The committee on a memorial to honour the nation's founders may have preferred Bay East Garden as a site over Fort Canning Park, but a straw poll found that both locations are equally favoured by the public.
The Straits Times polled 50 Singaporeans yesterday, a day after the panel announced its recommendation on two possible sites, and found that respondents were evenly divided on the two locations.
Several felt Fort Canning Park is more suitable due to its historical significance dating back 700 years. It was the seat of a 14th-century kingdom and later home of the British governor, before it became a fort in 1861, and a command post used by the British and Japanese during World War II.
Said IT executive Sapna Rath, 33: "As our founding fathers contributed significantly to Singapore's transformation from Third World to First, it is appropriate that we remember their contributions there."
Others preferred Fort Canning Park for its setting. Said homemaker Ng Sock Keow, 49: "Fort Canning Park has a more solemn setting, which I think is appropriate for a memorial. In contrast, Gardens by the Bay is more touristy."
But several felt Fort Canning's history need not be taken into consideration. They include senior technical executive Abdul Rahim Kamsani, 38, who said Gardens by the Bay is a more accessible location. "The history of Fort Canning is not directly related to our founding fathers," he added.
Other reasons cited by those who favoured Bay East Garden were that it is on level ground and not uphill, and that it is easy to reach from Gardens by the Bay.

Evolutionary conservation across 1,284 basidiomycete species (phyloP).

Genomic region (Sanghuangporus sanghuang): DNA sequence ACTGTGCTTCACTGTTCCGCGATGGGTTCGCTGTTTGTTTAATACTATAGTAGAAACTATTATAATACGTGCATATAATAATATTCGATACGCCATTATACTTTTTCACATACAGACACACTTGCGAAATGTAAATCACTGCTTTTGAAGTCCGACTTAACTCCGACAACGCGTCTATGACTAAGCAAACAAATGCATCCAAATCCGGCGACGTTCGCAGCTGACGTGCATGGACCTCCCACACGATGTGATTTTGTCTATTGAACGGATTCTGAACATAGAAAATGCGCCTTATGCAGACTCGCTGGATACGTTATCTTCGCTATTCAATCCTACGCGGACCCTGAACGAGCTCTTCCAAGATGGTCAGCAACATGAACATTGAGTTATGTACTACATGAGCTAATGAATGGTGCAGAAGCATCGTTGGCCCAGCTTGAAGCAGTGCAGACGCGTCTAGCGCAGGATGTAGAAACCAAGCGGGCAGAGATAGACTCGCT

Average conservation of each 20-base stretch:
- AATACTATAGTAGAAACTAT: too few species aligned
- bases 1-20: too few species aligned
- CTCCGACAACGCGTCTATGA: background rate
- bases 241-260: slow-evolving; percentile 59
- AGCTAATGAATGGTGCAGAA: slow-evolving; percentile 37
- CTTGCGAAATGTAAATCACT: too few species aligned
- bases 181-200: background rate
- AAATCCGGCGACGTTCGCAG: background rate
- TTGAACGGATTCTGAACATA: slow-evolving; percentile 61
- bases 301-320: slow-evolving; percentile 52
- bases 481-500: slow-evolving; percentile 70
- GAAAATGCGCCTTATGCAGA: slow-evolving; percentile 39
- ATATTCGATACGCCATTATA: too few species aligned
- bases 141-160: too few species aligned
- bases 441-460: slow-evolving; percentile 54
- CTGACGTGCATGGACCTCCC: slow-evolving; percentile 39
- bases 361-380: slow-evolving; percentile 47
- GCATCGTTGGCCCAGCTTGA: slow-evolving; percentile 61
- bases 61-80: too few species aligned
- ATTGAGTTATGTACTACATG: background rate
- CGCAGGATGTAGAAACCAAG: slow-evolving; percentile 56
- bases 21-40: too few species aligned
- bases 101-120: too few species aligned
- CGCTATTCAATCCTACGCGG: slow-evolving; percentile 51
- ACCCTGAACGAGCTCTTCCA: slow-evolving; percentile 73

Financial service consultant Jean Ho, 45, said: "Many tourists visit Gardens by the Bay and visiting the memorial can add value to their experience by giving them a deeper understanding of our founding fathers."
The Founders' Memorial Committee had said the Bay East Garden site could better put across a forward-looking narrative, offer a more open atmosphere, provide better access and hold stronger potential for programming.
Those in favour of the site added that it offers greater freedom to design a memorial as it is a less mature site. It also holds important symbolism, said confidential secretary Michelle Loh, 36, who noted that greening Singapore was a lifelong interest of founding Prime Minister Lee Kuan Yew.
National University of Singapore sociologist Syed Farid Alatas said that many Singaporeans could have preferred the Fort Canning Park site, given the hill's significance in Singapore's history.
But those who preferred the Bay East Garden location also recognise the significance of building the memorial on land that was created only after independence.
"Part of the symbolism of the Bay East Garden site is that as reclaimed land, it is distinctively post-colonial and captures how the founding fathers developed Singapore against all odds," Associate Professor Alatas said.
"Not building the memorial at Fort Canning can be an important way to critique the colonial past, and underline how the founding generation of leaders helped turn the page in the Singapore Story."
Whatever their preference, those polled agreed that a memorial was important. As student Rachelle Ng, 13, said: "The memorial will help students like me recognise the efforts of our founding fathers rather than just learning through our social studies textbooks."